Review: When We Died

The Vaults
4 star rating
An impressively measured and well-judged performance sensitively recounts the complex issues surrounding a rape and its devastating repercussions. Highly recommended.
When We Died at The Vaults

Image credit - Ali Wright

Show details

Show information

Theatre The Vaults

Closed here Sunday 15 March 2020

Cast and creatives


Alexandra Donnachie


Andy Routledge
Alexandra Donnachie
Curtis Arnold-Harmer
Christina Fulcher


He's dead, and it's her job to prepare and present his body for his family's final goodbye.

She often imagines what each person's life was like. But today she doesn't have to imagine who he is.

She knows him.

Faced with the body of the man who raped her eleven months ago, When We Died is a striking new play about one woman's choice to confront her trauma and tell her story, on her terms.


An early version of the play was longlisted for the Bruntwood Prize for Playwriting in 2017.

Extracts have been presented as work-in-progress for PILOT Nights and China Plate's First Bite Festival (both at Midlands Arts Centre, 2019).

When We Died premieres at VAULT Festival after further development supported by Pleasance Theatre's LABS residency, the University of Northampton and the Travers Foundation.

Note: this show contains an account of rape, and descriptions of dead bodies. At no point is rape presented onstage.

ActDrop reviews

Peter Brown

Performance date: Thursday 12 March 2020
Review star rating image

Writer and performer Alexandra Donnachie has been working on When We Died for the past four years alongside director Andy Routledge.

The writer's monologue, then, has undergone lengthy and what seems to be meticulous development which shines through in terms of overall creativity aligned with an unusual plot that results in a wholly impressive performance.

When We Died is hardly an easy play to watch since its narrative incorporates references to a rape as well as some description of what happens to a body after death.

I should point out, though, that the play does not contain any graphic detail of sexual violence and the producers have made provision for audience members to leave and re-enter the auditorium as required as well as providing information about support services.

Though the connection between the two basic elements the play focuses on can, on one level at least, be seen as coincidental, it provides an extra dimension to the storyline adding emotive depth to the play.

Alexandra Donnachie's Rachel is an embalmer.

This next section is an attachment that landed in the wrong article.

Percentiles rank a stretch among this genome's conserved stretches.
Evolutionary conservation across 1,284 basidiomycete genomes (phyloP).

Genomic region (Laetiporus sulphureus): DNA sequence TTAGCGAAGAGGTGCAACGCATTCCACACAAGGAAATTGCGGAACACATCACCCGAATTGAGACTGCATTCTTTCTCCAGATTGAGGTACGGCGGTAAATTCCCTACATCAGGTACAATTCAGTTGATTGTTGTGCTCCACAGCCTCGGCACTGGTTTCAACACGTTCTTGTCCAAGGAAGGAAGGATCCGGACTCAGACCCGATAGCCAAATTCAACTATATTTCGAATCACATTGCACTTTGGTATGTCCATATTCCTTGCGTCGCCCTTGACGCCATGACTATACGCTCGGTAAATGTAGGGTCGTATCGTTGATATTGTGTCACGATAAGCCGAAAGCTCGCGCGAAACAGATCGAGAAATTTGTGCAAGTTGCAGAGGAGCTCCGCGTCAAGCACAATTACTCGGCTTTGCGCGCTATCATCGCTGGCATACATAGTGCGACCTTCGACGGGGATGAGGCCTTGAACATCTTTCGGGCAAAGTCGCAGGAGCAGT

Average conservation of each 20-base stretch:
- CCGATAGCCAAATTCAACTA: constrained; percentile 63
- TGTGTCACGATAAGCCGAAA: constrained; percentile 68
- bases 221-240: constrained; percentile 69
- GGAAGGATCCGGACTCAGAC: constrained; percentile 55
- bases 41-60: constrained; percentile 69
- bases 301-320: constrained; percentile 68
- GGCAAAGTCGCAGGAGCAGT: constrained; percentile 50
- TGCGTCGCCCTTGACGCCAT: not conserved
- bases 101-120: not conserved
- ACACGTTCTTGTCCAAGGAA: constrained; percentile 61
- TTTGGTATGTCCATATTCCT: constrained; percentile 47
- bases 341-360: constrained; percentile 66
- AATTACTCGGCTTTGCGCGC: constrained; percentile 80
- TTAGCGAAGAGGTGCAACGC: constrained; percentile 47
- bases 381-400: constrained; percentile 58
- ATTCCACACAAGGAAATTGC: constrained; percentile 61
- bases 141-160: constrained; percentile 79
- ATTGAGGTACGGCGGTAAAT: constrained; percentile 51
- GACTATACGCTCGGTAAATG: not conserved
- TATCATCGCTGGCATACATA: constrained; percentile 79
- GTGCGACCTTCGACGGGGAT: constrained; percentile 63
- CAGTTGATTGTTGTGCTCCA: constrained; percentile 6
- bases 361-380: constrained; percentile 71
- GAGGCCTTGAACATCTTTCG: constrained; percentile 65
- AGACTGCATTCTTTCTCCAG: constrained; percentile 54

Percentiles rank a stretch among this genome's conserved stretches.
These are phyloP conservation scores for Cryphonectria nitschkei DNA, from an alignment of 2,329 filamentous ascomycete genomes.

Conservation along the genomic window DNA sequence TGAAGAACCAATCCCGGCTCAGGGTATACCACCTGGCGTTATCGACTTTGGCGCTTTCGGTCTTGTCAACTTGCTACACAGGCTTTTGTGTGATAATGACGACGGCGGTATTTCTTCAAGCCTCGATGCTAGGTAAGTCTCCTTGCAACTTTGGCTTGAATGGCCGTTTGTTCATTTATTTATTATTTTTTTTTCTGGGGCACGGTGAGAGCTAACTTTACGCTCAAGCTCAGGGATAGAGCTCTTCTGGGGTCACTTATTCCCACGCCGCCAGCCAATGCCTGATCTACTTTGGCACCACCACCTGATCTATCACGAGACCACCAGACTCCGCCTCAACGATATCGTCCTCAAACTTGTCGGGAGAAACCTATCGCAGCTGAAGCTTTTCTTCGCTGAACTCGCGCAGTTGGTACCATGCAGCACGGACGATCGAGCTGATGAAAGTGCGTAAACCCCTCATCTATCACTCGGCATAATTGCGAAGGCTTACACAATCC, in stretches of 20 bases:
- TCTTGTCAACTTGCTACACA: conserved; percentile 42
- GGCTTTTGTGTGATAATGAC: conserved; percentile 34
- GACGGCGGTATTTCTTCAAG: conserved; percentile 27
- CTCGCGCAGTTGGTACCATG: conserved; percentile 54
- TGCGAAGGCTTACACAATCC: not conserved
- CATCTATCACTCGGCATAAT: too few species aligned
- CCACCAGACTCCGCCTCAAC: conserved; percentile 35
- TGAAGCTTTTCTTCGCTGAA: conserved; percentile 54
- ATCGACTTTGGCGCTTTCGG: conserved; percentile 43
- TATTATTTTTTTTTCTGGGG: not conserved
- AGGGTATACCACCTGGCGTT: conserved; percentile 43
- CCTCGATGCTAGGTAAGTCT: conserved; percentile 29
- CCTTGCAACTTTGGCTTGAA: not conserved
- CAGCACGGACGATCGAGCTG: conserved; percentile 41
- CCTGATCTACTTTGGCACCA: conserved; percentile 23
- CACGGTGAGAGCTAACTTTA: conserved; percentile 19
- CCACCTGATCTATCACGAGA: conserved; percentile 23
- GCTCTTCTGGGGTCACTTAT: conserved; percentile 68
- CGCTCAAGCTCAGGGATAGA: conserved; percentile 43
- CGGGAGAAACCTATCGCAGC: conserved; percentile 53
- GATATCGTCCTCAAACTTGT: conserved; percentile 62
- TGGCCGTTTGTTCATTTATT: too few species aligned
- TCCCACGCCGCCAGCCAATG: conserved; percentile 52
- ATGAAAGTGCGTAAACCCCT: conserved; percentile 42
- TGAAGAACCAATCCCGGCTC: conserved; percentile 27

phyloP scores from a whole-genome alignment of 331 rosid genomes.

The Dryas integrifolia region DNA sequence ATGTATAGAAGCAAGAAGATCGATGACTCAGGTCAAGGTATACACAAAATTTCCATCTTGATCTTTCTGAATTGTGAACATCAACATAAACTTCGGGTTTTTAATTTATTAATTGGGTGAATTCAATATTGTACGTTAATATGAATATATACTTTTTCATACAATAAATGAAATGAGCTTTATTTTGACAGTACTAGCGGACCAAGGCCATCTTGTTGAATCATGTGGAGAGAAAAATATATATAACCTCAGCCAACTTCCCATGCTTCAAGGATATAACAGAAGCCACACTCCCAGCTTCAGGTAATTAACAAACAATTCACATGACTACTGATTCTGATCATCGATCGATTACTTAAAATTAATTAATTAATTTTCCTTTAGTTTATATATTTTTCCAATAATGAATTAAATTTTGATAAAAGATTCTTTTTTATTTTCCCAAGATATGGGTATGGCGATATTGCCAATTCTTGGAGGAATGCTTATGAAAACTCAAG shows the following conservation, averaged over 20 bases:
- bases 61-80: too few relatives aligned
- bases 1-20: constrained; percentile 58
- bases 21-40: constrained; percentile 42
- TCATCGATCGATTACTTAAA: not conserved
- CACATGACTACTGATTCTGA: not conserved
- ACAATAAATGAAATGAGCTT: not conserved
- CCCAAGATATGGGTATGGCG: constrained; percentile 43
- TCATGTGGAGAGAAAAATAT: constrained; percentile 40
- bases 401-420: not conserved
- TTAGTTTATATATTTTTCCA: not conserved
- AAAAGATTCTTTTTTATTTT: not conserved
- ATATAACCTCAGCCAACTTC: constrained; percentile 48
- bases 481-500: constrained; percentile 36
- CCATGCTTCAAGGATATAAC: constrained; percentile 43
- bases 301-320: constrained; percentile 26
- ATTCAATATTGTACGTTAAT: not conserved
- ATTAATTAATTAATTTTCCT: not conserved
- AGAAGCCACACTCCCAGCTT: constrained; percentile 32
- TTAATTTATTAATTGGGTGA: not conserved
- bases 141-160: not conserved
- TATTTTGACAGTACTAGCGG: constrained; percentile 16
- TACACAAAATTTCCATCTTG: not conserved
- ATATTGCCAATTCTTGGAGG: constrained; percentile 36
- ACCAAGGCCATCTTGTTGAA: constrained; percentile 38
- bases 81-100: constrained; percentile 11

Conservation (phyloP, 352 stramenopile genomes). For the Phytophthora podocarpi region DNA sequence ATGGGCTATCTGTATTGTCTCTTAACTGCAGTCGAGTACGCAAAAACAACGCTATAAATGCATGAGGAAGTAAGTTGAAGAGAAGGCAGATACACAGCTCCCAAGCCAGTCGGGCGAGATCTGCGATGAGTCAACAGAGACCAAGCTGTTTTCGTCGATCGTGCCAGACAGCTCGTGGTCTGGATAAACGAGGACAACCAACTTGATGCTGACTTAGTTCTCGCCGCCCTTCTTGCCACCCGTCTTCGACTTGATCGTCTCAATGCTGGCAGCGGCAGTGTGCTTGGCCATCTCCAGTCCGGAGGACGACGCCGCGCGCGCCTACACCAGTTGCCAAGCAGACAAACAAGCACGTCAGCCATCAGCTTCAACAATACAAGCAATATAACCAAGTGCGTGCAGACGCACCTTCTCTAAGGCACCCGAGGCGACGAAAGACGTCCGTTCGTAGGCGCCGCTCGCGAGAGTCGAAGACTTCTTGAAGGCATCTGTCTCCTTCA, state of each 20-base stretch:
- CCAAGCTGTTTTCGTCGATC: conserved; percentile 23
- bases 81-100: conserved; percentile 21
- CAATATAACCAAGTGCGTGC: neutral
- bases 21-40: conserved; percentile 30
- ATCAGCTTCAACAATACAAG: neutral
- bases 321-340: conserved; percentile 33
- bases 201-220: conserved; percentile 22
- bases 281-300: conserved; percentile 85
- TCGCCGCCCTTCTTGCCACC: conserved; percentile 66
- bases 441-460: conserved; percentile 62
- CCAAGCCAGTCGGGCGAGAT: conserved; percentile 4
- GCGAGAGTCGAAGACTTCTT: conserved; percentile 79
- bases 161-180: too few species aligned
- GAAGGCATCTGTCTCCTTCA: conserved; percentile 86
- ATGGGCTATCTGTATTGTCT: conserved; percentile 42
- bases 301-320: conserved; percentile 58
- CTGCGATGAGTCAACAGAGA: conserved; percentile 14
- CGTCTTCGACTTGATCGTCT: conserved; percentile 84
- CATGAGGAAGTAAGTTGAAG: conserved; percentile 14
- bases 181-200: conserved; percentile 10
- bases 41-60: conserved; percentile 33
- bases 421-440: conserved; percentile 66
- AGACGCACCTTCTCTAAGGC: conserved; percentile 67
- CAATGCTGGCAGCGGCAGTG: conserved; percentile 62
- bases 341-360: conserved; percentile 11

That's the kind of work which rarely gets much of an airing, so we're offered here some insight into a little understood profession that, perhaps, many of us might prefer not to know about.

However, the details we're offered about the preparation of a body post-mortem don't become obnoxious or repellant and are described in a clinal kind of manner.

At the beginning of the piece, Rachel seems to be talking to a counsellor or therapist and she proceeds to relate her story alternating between glimpses into her working life and events which took place less than a year before.

As an embalmer, Rachel's job is to prepare a corpse for final goodbyes from family and friends.

Her aim is to provide professional care for both the body and the family of the deceased.

So, not only does she have to embalm the corpse but she also has to meet his family.

On the occasion she describes, the body she is preparing is that of the man who raped her some months previously.

And that leaves her considering if she should tell the deceased's wife about the rape her husband committed.

Director Andy Routledge opts for a suitably clinical setting described by a white mat covering the acting area, evoking Rachel's place of employment and the nature of her work.

Atmosphere amplifies the emotional intensity through the use of a well-designed soundscape that veers between extraneous noises that are sometimes almost inaudible in the background but morphing at times into music.

And led lights embedded along the edges of the mat change colour to reflect Rachel's varying moods during her account.

Alexandra Donnachie reveals Rachel's story in a calm and measured way, ably and effectively using movement and actions to describe both her inner feelings and, for example, the workings of equipment she uses in her job.

Though we find her performance reaching something of a fraught crescendo towards the end, the overall tone is somewhat understated but nevertheless powerfully describes the affects on Rachel's life and relationships of the trauma she has endured.

When We Died is a poignantly affecting, well-written and well-judged monologue that treats a disturbing central issue with painstaking sensitivity yet leaving us with a semblance of hope.

Highly recommended.

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